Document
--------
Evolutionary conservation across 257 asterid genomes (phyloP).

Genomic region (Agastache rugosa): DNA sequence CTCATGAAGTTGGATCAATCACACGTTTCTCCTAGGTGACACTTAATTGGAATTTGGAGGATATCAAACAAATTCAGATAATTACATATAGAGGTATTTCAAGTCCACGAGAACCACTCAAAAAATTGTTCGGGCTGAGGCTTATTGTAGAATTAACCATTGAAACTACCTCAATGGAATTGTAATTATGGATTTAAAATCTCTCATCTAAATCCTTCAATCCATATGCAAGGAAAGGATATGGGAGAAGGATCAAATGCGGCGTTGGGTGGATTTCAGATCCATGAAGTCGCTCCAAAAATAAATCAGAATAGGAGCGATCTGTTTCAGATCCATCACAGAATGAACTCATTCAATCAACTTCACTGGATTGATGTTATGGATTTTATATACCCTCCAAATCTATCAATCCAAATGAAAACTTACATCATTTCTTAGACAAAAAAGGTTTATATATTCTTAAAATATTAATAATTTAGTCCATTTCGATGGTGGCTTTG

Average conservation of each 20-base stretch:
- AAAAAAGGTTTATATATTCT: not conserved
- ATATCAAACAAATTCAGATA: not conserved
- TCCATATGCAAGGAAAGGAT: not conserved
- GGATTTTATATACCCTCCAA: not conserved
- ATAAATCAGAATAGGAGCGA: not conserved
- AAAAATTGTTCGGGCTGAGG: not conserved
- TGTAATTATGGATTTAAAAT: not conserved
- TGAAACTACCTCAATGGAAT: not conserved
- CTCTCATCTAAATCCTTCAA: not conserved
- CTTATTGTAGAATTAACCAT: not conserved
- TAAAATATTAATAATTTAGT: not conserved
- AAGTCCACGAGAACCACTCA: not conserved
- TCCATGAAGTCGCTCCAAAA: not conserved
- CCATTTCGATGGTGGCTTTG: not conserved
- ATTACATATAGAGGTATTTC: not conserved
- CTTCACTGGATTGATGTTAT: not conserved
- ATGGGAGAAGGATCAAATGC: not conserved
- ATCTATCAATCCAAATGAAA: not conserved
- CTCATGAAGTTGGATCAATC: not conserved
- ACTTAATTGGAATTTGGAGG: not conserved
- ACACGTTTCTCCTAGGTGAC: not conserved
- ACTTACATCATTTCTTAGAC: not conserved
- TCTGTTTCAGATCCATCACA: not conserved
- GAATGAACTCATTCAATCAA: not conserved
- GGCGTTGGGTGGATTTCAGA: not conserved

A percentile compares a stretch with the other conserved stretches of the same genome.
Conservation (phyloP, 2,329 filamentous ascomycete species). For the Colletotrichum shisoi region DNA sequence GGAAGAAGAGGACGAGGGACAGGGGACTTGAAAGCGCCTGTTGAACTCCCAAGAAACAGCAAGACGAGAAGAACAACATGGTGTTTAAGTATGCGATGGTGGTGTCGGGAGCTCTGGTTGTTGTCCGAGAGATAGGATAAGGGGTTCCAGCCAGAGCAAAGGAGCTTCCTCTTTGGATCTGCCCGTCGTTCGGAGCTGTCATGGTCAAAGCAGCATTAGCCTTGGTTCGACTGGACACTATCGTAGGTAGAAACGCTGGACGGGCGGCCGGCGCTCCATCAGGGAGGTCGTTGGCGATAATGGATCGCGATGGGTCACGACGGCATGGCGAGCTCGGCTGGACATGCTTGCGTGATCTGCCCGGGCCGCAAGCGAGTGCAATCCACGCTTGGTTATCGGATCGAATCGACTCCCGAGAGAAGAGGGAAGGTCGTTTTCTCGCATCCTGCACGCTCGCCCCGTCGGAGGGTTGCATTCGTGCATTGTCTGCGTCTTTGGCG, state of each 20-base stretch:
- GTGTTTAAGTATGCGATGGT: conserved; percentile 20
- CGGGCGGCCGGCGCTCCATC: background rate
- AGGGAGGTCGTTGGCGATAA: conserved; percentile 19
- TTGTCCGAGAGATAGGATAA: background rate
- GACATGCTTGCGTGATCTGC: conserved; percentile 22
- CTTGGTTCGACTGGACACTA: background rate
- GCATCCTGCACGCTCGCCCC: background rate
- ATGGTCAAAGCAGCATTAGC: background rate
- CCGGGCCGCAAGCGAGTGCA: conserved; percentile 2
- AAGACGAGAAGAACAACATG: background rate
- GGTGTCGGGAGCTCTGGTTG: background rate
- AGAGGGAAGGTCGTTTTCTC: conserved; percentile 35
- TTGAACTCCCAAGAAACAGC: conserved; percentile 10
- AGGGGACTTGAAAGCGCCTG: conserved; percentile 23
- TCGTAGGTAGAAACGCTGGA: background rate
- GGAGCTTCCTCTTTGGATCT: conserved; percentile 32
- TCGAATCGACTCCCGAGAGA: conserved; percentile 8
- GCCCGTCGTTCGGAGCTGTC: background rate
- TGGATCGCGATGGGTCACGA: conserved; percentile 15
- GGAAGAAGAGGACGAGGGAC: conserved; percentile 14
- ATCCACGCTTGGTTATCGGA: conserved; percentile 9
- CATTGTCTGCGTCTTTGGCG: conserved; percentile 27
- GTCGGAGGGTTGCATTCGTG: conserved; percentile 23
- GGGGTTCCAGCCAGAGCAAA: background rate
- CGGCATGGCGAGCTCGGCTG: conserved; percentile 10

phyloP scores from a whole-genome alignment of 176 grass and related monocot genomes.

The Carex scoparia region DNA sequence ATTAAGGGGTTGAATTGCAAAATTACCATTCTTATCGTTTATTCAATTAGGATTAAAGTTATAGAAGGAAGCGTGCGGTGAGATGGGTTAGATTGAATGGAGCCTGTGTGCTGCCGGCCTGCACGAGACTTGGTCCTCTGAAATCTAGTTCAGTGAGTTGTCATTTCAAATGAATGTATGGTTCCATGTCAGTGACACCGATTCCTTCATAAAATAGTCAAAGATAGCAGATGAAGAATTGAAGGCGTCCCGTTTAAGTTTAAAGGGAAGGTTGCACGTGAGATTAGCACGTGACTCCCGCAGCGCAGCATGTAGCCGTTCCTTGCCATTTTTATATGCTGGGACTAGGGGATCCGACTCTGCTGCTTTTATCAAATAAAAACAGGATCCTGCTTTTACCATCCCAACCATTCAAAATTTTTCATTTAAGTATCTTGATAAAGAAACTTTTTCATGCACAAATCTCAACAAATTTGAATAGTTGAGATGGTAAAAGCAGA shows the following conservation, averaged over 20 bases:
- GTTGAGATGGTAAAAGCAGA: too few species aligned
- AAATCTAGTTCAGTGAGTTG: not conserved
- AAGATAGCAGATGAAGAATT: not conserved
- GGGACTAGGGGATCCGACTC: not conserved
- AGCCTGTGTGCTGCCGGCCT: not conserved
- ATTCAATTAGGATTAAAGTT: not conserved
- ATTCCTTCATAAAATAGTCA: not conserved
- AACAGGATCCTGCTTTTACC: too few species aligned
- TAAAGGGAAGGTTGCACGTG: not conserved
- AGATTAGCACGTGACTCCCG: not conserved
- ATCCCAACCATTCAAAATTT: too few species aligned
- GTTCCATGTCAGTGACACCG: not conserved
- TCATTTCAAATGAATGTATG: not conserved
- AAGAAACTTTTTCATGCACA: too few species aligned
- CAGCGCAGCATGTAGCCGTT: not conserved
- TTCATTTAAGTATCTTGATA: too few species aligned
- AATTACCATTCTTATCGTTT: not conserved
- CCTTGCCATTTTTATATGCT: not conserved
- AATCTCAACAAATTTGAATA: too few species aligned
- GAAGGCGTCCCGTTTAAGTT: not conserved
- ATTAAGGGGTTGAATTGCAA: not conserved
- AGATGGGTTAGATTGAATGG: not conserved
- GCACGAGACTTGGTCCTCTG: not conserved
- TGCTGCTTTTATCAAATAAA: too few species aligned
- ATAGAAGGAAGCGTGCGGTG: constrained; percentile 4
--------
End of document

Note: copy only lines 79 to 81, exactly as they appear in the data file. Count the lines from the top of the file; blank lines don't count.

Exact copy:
- AGATGGGTTAGATTGAATGG: not conserved
- GCACGAGACTTGGTCCTCTG: not conserved
- TGCTGCTTTTATCAAATAAA: too few species aligned